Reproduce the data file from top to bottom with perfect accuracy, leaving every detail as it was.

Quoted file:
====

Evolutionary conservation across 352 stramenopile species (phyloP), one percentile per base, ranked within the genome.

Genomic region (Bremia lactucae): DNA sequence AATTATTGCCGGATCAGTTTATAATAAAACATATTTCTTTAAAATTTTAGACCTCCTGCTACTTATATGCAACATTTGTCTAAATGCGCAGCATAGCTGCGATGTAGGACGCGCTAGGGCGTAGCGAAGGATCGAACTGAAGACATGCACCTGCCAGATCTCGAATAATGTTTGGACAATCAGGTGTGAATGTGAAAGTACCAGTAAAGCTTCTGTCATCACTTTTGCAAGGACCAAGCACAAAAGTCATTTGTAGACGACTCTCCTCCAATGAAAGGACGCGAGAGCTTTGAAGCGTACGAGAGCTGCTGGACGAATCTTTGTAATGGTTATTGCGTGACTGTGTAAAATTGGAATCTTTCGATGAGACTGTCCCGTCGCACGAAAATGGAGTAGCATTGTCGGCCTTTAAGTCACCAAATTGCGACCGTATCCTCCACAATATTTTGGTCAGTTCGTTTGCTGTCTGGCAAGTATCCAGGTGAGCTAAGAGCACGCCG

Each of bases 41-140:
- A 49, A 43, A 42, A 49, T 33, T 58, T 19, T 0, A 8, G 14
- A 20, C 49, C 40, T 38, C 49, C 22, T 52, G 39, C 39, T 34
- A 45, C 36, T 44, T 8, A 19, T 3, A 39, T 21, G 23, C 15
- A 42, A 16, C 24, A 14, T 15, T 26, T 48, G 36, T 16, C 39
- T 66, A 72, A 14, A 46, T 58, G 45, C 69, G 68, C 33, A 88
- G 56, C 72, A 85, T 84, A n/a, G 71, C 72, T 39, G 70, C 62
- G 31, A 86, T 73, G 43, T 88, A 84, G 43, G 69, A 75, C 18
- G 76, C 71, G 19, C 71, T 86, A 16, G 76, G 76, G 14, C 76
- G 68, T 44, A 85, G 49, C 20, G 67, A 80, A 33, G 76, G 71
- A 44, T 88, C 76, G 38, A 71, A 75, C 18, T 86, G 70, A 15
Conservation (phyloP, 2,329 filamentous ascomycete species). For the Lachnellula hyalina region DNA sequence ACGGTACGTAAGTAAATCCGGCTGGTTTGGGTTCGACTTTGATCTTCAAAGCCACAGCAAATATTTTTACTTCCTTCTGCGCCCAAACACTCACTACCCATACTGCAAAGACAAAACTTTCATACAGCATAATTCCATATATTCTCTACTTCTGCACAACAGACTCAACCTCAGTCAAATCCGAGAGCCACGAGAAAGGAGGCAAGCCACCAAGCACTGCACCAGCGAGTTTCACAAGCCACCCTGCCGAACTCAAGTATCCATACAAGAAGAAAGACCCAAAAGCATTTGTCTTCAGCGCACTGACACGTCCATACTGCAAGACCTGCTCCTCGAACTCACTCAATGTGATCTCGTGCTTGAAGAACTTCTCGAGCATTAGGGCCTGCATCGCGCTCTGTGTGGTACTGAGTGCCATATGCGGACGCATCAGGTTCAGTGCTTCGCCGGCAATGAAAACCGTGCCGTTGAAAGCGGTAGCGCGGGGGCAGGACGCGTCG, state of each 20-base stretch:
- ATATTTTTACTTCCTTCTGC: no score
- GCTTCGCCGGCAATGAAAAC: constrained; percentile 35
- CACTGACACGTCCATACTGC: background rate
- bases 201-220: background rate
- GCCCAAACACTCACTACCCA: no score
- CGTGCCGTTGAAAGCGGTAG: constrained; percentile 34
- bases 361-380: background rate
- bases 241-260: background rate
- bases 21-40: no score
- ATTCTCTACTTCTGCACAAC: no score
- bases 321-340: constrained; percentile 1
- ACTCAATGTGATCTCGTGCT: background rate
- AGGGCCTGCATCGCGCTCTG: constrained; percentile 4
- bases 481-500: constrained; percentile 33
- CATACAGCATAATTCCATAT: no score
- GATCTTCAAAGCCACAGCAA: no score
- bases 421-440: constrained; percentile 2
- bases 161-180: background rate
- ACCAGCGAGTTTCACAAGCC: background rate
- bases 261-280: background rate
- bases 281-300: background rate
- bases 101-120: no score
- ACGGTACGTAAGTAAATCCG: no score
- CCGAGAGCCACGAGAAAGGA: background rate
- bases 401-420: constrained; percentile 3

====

Evolutionary conservation across 352 stramenopile species (phyloP), one percentile per base, ranked within the genome.

Genomic region (Bremia lactucae): DNA sequence AATTATTGCCGGATCAGTTTATAATAAAACATATTTCTTTAAAATTTTAGACCTCCTGCTACTTATATGCAACATTTGTCTAAATGCGCAGCATAGCTGCGATGTAGGACGCGCTAGGGCGTAGCGAAGGATCGAACTGAAGACATGCACCTGCCAGATCTCGAATAATGTTTGGACAATCAGGTGTGAATGTGAAAGTACCAGTAAAGCTTCTGTCATCACTTTTGCAAGGACCAAGCACAAAAGTCATTTGTAGACGACTCTCCTCCAATGAAAGGACGCGAGAGCTTTGAAGCGTACGAGAGCTGCTGGACGAATCTTTGTAATGGTTATTGCGTGACTGTGTAAAATTGGAATCTTTCGATGAGACTGTCCCGTCGCACGAAAATGGAGTAGCATTGTCGGCCTTTAAGTCACCAAATTGCGACCGTATCCTCCACAATATTTTGGTCAGTTCGTTTGCTGTCTGGCAAGTATCCAGGTGAGCTAAGAGCACGCCG

Each of bases 41-140:
- A 49, A 43, A 42, A 49, T 33, T 58, T 19, T 0, A 8, G 14
- A 20, C 49, C 40, T 38, C 49, C 22, T 52, G 39, C 39, T 34
- A 45, C 36, T 44, T 8, A 19, T 3, A 39, T 21, G 23, C 15
- A 42, A 16, C 24, A 14, T 15, T 26, T 48, G 36, T 16, C 39
- T 66, A 72, A 14, A 46, T 58, G 45, C 69, G 68, C 33, A 88
- G 56, C 72, A 85, T 84, A n/a, G 71, C 72, T 39, G 70, C 62
- G 31, A 86, T 73, G 43, T 88, A 84, G 43, G 69, A 75, C 18
- G 76, C 71, G 19, C 71, T 86, A 16, G 76, G 76, G 14, C 76
- G 68, T 44, A 85, G 49, C 20, G 67, A 80, A 33, G 76, G 71
- A 44, T 88, C 76, G 38, A 71, A 75, C 18, T 86, G 70, A 15
Conservation (phyloP, 2,329 filamentous ascomycete species). For the Lachnellula hyalina region DNA sequence ACGGTACGTAAGTAAATCCGGCTGGTTTGGGTTCGACTTTGATCTTCAAAGCCACAGCAAATATTTTTACTTCCTTCTGCGCCCAAACACTCACTACCCATACTGCAAAGACAAAACTTTCATACAGCATAATTCCATATATTCTCTACTTCTGCACAACAGACTCAACCTCAGTCAAATCCGAGAGCCACGAGAAAGGAGGCAAGCCACCAAGCACTGCACCAGCGAGTTTCACAAGCCACCCTGCCGAACTCAAGTATCCATACAAGAAGAAAGACCCAAAAGCATTTGTCTTCAGCGCACTGACACGTCCATACTGCAAGACCTGCTCCTCGAACTCACTCAATGTGATCTCGTGCTTGAAGAACTTCTCGAGCATTAGGGCCTGCATCGCGCTCTGTGTGGTACTGAGTGCCATATGCGGACGCATCAGGTTCAGTGCTTCGCCGGCAATGAAAACCGTGCCGTTGAAAGCGGTAGCGCGGGGGCAGGACGCGTCG, state of each 20-base stretch:
- ATATTTTTACTTCCTTCTGC: no score
- GCTTCGCCGGCAATGAAAAC: constrained; percentile 35
- CACTGACACGTCCATACTGC: background rate
- bases 201-220: background rate
- GCCCAAACACTCACTACCCA: no score
- CGTGCCGTTGAAAGCGGTAG: constrained; percentile 34
- bases 361-380: background rate
- bases 241-260: background rate
- bases 21-40: no score
- ATTCTCTACTTCTGCACAAC: no score
- bases 321-340: constrained; percentile 1
- ACTCAATGTGATCTCGTGCT: background rate
- AGGGCCTGCATCGCGCTCTG: constrained; percentile 4
- bases 481-500: constrained; percentile 33
- CATACAGCATAATTCCATAT: no score
- GATCTTCAAAGCCACAGCAA: no score
- bases 421-440: constrained; percentile 2
- bases 161-180: background rate
- ACCAGCGAGTTTCACAAGCC: background rate
- bases 261-280: background rate
- bases 281-300: background rate
- bases 101-120: no score
- ACGGTACGTAAGTAAATCCG: no score
- CCGAGAGCCACGAGAAAGGA: background rate
- bases 401-420: constrained; percentile 3